Dining & Spirits
It's a Group Restaurant, Not a Chain
In Florida, despite a few Outback dreams, some restaurateurs prefer a non-chain strategy and a local focus on markets they know.
Kres Chophouse in Orlando is part of the Urban Life Group.
Frank Chivas’ first restaurant purchase was prophetic. First the veteran fisherman reconstituted five units of a dying chain, Chicken Delight, as a new chain, Pep’s Sea Grill, small no-frills seafooders in seashell pink.
Clever, but chains were not to be his life. Chivas moved up in glamour, building Salt Rock Grill in Indian Rocks Beach with a cigar bar, see-through underground wine cellar, trophy steaks and boat-fresh fish. He quit cloning around and built and revised five more restaurants, four within two miles of each other and none the same.
When he started Island Way Grill up the coast in Clearwater Beach, “The one thing Frank and I agreed on, it would not be Salt Rock North’’ says chef Tom Pritchard, Chivas’ food wizard. Long on Chivas signatures of fresh fish, sharp service and smart décor, Island Way was still longer on seafood, with a swooping raw bar, Asian spices and sushi chefs working next to grouper fishermen.
Along the way Chivas and Pritchard morphed a Pep’s into a bistro, gave the old Marlin Darlin’ restaurant in Belleair Bluffs the lines of a racing yacht and turned an old barbecue joint into a seafood/barbecue restaurant and then into Rumba, where jerk flavors dance, reggae rocks and 40 rums sail the back bar.
The Fish House, part of the Great Southern Restaurant Group, serves up a filet mignon.
Chivas’ group transformed into a flexible collection of restaurants with individual menus and themes.
In Florida, despite a few Outback dreams, many restaurateurs prefer the group, or non-chain, strategy and a local focus on markets they know.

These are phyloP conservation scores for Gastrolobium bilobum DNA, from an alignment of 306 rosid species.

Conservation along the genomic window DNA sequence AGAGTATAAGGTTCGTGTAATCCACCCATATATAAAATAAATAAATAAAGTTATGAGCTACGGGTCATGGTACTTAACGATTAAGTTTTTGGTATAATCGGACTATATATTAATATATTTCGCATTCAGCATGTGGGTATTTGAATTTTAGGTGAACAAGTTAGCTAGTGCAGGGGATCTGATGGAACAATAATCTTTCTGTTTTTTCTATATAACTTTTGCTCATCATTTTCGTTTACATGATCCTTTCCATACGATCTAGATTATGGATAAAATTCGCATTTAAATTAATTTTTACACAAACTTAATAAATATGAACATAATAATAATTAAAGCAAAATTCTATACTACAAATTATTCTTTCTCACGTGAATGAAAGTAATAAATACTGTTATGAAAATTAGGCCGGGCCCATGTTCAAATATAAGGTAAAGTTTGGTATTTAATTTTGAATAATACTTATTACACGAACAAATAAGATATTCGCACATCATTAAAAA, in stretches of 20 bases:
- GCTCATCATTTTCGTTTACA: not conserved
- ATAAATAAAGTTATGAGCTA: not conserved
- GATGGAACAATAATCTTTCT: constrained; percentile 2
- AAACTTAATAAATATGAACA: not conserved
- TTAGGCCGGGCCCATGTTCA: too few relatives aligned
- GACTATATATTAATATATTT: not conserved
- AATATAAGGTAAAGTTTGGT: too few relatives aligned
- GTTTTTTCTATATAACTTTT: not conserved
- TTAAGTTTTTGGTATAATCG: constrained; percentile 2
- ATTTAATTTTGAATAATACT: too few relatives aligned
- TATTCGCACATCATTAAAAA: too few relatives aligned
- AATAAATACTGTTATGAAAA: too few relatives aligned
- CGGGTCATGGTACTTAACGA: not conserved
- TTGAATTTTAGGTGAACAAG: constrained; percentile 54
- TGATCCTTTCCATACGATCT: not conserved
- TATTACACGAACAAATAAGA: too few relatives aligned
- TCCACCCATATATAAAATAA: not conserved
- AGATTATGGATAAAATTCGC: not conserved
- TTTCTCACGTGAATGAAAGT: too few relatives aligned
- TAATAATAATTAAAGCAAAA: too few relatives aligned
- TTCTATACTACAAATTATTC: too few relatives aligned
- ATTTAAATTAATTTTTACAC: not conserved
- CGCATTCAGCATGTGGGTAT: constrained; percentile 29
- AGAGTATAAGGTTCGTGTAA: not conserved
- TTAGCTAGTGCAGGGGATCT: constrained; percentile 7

Pensacola’s The Great Southern Restaurants Group (aka Good Grits) added Jackson’s, where duck confit meets Vidalia onions, to its lineup of the Fish House, Atlas Oyster House and the Fish House Deck Bar. All have a contemporary Southern edge, are within blocks and share party bookings and split ad costs. Yet each is different, which Jackson’s chef Irv Miller says is “an awesome thing.”
Similarly in Orlando, the Urban Life Group includes restaurants as different as hipster Hue, Kres Chophouse, Citrus and CityFish near the heart of the Thornton Park revival.
Likewise, Big Time Restaurants of West Palm Beach has dotted the Gold Coast with Big City Tavern, City Oyster, City Cellar, Nobles and now Rocco’s Tacos.
Groups can combine back-office functions like training, payroll and buying with efficiency and economy. And they don’t spread staff, supplies and energy over hundreds of miles as they would with only one concept.
It’s also flat-out more fun to invent, design and run four restaurants than to make copies — and there’s more flavor for diners. Groups demand more creativity and individuality, sometimes daily, than a corporate test kitchen can roll out. While groups like flashy décor and names, they must have more food knowledge at the top and in each restaurant.
Chef Pritchard, for instance, scouts new ingredients, recipes and talents and tosses around ideas while grazing and kibitzing at all the restaurants. Still, each has a chef who plans menus, runs the kitchen and orders food (although the group buys beef and fish).
Groups also adapt quickly: One-of-a-kind restaurants are easier to open, close and change to meet new tastes or price levels or fit odd sites. The Chicken Delight that Chivas bought in Jupiter became a Pep’s Sea Grill, then a Marlin Darlin’ and now it’s Pep’s again (the only one).